proc format lib=work fmtlib; /* Please replace "work" by the appropriate libref */
select yn;            /* (or libref.catalogname) if YN. is not in WORK.FORMATS. */
run;

 Female is defined 1=yes and 0=no (this format is used also for other binary variables).

 

this is the output of the requested proc format

 

Screenshot 2019-07-01 at 13.42.39.png

 

Tks again

 

A

FreelanceReinh
Jade | Level 19

Thanks for providing the requested outputs. There's nothing wrong with them. So, we've ruled out data and format issues.

 

Hence, it seems that variable Effect in ODS table CLoddsPL shows inconsistencies, but the reason is unclear. I wasn't able to replicate this behavior with SAS/STAT 14.3 (using a different input dataset, of course). I tend to believe that this is a bug (not the first bug I've seen in ODS output datasets), but luckily there's an easy workaround: Most likely the additional blanks between "Female" and "Yes vs No" in some of the Effect values are ordinary space characters, which can be removed with the COMPBL function:

data CL_boot_Mort_mod_1a;
set CL_boot_Mort_mod_1;
effect=compbl(effect);
run;

proc freq data=CL_boot_Mort_mod_1a;
tables effect;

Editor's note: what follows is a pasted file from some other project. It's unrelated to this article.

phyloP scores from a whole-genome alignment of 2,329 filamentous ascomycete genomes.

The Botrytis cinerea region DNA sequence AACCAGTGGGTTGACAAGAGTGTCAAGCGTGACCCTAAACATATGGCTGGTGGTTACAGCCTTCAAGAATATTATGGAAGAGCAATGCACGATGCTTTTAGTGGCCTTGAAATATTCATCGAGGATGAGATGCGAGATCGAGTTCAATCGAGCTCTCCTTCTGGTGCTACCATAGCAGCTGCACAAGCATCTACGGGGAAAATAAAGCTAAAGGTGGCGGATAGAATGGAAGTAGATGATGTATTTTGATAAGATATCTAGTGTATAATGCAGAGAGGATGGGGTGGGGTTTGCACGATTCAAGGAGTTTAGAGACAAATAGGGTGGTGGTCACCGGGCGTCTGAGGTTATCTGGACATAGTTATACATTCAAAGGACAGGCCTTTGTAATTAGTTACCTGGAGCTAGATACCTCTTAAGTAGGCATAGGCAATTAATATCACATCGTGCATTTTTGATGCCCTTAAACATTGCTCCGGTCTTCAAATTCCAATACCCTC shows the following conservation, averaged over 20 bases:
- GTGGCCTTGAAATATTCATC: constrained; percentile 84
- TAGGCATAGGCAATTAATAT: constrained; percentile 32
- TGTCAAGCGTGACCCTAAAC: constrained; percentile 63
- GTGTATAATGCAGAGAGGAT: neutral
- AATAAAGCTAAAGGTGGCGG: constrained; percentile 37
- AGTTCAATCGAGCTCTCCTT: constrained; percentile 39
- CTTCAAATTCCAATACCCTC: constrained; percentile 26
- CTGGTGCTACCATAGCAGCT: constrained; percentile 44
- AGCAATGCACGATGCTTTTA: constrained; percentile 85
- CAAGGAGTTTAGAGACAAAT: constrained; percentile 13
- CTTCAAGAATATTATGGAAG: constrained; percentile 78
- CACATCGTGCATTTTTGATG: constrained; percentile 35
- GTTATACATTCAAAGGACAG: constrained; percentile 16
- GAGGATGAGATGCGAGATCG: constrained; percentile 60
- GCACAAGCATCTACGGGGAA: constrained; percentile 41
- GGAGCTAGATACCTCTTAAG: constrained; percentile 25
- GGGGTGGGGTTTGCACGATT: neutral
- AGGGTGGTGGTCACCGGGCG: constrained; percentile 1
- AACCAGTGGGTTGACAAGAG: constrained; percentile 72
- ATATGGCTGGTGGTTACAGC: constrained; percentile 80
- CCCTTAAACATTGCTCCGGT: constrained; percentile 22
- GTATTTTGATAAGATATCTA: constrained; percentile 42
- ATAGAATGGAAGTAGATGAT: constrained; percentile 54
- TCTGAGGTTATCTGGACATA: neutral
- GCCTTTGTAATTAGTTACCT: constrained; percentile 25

run;

The PROC FREQ step with the revised dataset should show one category "Female Yes vs No" rather than two (and the unchanged category involving ChronicLungDisease). Otherwise you'd need to display the Effect values in $HEXw. format to find out what kind of blanks have been inserted (and use the COMPRESS function with appropriate arguments instead of COMPBL to remove them).

 

Then PROC UNIVARIATE, based on  CL_boot_Mort_mod_1a, will use the consolidated CLASS level as well and the problem is solved.

Again, I think the OUTHITS option in PROC SURVEYSELECT is mandatory in your case to obtain valid bootstrap samples (i.e. with replacement) because you don't use variable NumberHits (of dataset Bootout) in the subsequent steps.

antor82
Obsidian | Level 7

Thank You 

 

 

 

 

FreelanceReinh
Jade | Level 19

You're welcome. I had one more idea while I wasn't able to access the SAS website for a while:

You may want to make sure that the unexpected discrepancies between Effect values did not occur within a replicate. (This is unlikely, but it would possibly indicate a more serious issue.) This would lead to duplicate Replicate-Effect combinations in the revised dataset CL_boot_Mort_mod_1a. So, if the PROC SQL step below created a non-empty dataset MYST, we should be alarmed.

proc sql;
create table myst as